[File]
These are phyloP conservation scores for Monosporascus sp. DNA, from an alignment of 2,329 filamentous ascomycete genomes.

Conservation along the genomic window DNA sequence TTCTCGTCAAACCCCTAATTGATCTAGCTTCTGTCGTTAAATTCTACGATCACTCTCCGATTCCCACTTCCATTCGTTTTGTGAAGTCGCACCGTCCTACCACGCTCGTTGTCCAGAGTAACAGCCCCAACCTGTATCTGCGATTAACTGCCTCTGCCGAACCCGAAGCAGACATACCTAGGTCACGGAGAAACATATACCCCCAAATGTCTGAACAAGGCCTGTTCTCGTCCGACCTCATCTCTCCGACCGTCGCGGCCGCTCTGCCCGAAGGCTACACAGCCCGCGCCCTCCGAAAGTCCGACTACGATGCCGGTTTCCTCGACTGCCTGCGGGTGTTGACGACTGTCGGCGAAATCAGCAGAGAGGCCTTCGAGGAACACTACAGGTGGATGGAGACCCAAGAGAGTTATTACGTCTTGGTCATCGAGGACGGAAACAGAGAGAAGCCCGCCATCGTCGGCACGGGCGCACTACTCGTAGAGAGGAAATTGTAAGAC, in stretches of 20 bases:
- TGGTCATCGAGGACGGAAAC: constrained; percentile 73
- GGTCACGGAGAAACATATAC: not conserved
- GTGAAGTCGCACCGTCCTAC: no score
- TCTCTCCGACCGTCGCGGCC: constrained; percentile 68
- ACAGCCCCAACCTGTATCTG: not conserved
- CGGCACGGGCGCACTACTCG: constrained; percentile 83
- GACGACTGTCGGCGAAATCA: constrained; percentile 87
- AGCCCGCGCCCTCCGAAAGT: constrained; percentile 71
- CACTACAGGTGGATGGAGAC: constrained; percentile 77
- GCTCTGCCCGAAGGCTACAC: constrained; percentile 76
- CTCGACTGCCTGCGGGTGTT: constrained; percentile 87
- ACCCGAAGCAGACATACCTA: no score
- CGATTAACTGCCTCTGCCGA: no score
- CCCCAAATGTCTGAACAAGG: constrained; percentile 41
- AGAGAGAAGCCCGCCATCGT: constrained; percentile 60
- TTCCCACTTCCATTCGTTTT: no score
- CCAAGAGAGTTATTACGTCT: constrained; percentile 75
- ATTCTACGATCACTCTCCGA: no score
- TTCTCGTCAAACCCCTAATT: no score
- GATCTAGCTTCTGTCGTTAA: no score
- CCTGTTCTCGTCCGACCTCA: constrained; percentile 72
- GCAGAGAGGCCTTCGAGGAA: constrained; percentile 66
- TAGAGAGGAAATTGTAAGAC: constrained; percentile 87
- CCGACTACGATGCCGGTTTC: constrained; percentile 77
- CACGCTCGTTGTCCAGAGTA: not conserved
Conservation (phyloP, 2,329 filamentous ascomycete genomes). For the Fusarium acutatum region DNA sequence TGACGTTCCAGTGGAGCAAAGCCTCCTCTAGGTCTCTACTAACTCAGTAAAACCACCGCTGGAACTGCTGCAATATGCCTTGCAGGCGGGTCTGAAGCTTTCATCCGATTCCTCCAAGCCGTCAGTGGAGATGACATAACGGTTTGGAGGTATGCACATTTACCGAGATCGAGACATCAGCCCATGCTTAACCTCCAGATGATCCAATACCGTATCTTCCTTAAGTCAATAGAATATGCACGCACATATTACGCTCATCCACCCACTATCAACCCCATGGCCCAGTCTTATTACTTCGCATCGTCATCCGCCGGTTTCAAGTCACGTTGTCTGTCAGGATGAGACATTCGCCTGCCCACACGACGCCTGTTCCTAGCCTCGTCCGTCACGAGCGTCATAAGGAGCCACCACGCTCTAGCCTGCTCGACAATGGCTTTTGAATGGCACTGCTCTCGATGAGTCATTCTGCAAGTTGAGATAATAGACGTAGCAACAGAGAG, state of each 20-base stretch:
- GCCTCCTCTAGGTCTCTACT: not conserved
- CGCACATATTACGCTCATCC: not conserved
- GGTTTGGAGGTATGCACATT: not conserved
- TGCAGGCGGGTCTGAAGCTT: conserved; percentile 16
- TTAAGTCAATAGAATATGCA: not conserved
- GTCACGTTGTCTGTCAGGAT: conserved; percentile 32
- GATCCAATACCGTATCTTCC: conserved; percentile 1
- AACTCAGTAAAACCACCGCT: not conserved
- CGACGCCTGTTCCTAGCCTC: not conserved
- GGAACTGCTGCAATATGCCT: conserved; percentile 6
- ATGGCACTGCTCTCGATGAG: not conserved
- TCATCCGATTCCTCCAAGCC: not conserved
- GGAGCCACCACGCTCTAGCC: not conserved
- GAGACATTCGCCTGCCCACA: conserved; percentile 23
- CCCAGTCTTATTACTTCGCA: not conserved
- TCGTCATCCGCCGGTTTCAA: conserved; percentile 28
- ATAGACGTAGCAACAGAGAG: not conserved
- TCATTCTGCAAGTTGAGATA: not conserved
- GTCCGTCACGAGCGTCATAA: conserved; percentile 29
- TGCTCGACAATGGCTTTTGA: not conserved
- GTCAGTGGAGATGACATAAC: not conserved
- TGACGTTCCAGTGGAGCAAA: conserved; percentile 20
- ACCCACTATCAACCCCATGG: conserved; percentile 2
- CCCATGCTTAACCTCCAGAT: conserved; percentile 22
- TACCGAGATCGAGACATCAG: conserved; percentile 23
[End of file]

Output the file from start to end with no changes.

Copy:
These are phyloP conservation scores for Monosporascus sp. DNA, from an alignment of 2,329 filamentous ascomycete genomes.

Conservation along the genomic window DNA sequence TTCTCGTCAAACCCCTAATTGATCTAGCTTCTGTCGTTAAATTCTACGATCACTCTCCGATTCCCACTTCCATTCGTTTTGTGAAGTCGCACCGTCCTACCACGCTCGTTGTCCAGAGTAACAGCCCCAACCTGTATCTGCGATTAACTGCCTCTGCCGAACCCGAAGCAGACATACCTAGGTCACGGAGAAACATATACCCCCAAATGTCTGAACAAGGCCTGTTCTCGTCCGACCTCATCTCTCCGACCGTCGCGGCCGCTCTGCCCGAAGGCTACACAGCCCGCGCCCTCCGAAAGTCCGACTACGATGCCGGTTTCCTCGACTGCCTGCGGGTGTTGACGACTGTCGGCGAAATCAGCAGAGAGGCCTTCGAGGAACACTACAGGTGGATGGAGACCCAAGAGAGTTATTACGTCTTGGTCATCGAGGACGGAAACAGAGAGAAGCCCGCCATCGTCGGCACGGGCGCACTACTCGTAGAGAGGAAATTGTAAGAC, in stretches of 20 bases:
- TGGTCATCGAGGACGGAAAC: constrained; percentile 73
- GGTCACGGAGAAACATATAC: not conserved
- GTGAAGTCGCACCGTCCTAC: no score
- TCTCTCCGACCGTCGCGGCC: constrained; percentile 68
- ACAGCCCCAACCTGTATCTG: not conserved
- CGGCACGGGCGCACTACTCG: constrained; percentile 83
- GACGACTGTCGGCGAAATCA: constrained; percentile 87
- AGCCCGCGCCCTCCGAAAGT: constrained; percentile 71
- CACTACAGGTGGATGGAGAC: constrained; percentile 77
- GCTCTGCCCGAAGGCTACAC: constrained; percentile 76
- CTCGACTGCCTGCGGGTGTT: constrained; percentile 87
- ACCCGAAGCAGACATACCTA: no score
- CGATTAACTGCCTCTGCCGA: no score
- CCCCAAATGTCTGAACAAGG: constrained; percentile 41
- AGAGAGAAGCCCGCCATCGT: constrained; percentile 60
- TTCCCACTTCCATTCGTTTT: no score
- CCAAGAGAGTTATTACGTCT: constrained; percentile 75
- ATTCTACGATCACTCTCCGA: no score
- TTCTCGTCAAACCCCTAATT: no score
- GATCTAGCTTCTGTCGTTAA: no score
- CCTGTTCTCGTCCGACCTCA: constrained; percentile 72
- GCAGAGAGGCCTTCGAGGAA: constrained; percentile 66
- TAGAGAGGAAATTGTAAGAC: constrained; percentile 87
- CCGACTACGATGCCGGTTTC: constrained; percentile 77
- CACGCTCGTTGTCCAGAGTA: not conserved
Conservation (phyloP, 2,329 filamentous ascomycete genomes). For the Fusarium acutatum region DNA sequence TGACGTTCCAGTGGAGCAAAGCCTCCTCTAGGTCTCTACTAACTCAGTAAAACCACCGCTGGAACTGCTGCAATATGCCTTGCAGGCGGGTCTGAAGCTTTCATCCGATTCCTCCAAGCCGTCAGTGGAGATGACATAACGGTTTGGAGGTATGCACATTTACCGAGATCGAGACATCAGCCCATGCTTAACCTCCAGATGATCCAATACCGTATCTTCCTTAAGTCAATAGAATATGCACGCACATATTACGCTCATCCACCCACTATCAACCCCATGGCCCAGTCTTATTACTTCGCATCGTCATCCGCCGGTTTCAAGTCACGTTGTCTGTCAGGATGAGACATTCGCCTGCCCACACGACGCCTGTTCCTAGCCTCGTCCGTCACGAGCGTCATAAGGAGCCACCACGCTCTAGCCTGCTCGACAATGGCTTTTGAATGGCACTGCTCTCGATGAGTCATTCTGCAAGTTGAGATAATAGACGTAGCAACAGAGAG, state of each 20-base stretch:
- GCCTCCTCTAGGTCTCTACT: not conserved
- CGCACATATTACGCTCATCC: not conserved
- GGTTTGGAGGTATGCACATT: not conserved
- TGCAGGCGGGTCTGAAGCTT: conserved; percentile 16
- TTAAGTCAATAGAATATGCA: not conserved
- GTCACGTTGTCTGTCAGGAT: conserved; percentile 32
- GATCCAATACCGTATCTTCC: conserved; percentile 1
- AACTCAGTAAAACCACCGCT: not conserved
- CGACGCCTGTTCCTAGCCTC: not conserved
- GGAACTGCTGCAATATGCCT: conserved; percentile 6
- ATGGCACTGCTCTCGATGAG: not conserved
- TCATCCGATTCCTCCAAGCC: not conserved
- GGAGCCACCACGCTCTAGCC: not conserved
- GAGACATTCGCCTGCCCACA: conserved; percentile 23
- CCCAGTCTTATTACTTCGCA: not conserved
- TCGTCATCCGCCGGTTTCAA: conserved; percentile 28
- ATAGACGTAGCAACAGAGAG: not conserved
- TCATTCTGCAAGTTGAGATA: not conserved
- GTCCGTCACGAGCGTCATAA: conserved; percentile 29
- TGCTCGACAATGGCTTTTGA: not conserved
- GTCAGTGGAGATGACATAAC: not conserved
- TGACGTTCCAGTGGAGCAAA: conserved; percentile 20
- ACCCACTATCAACCCCATGG: conserved; percentile 2
- CCCATGCTTAACCTCCAGAT: conserved; percentile 22
- TACCGAGATCGAGACATCAG: conserved; percentile 23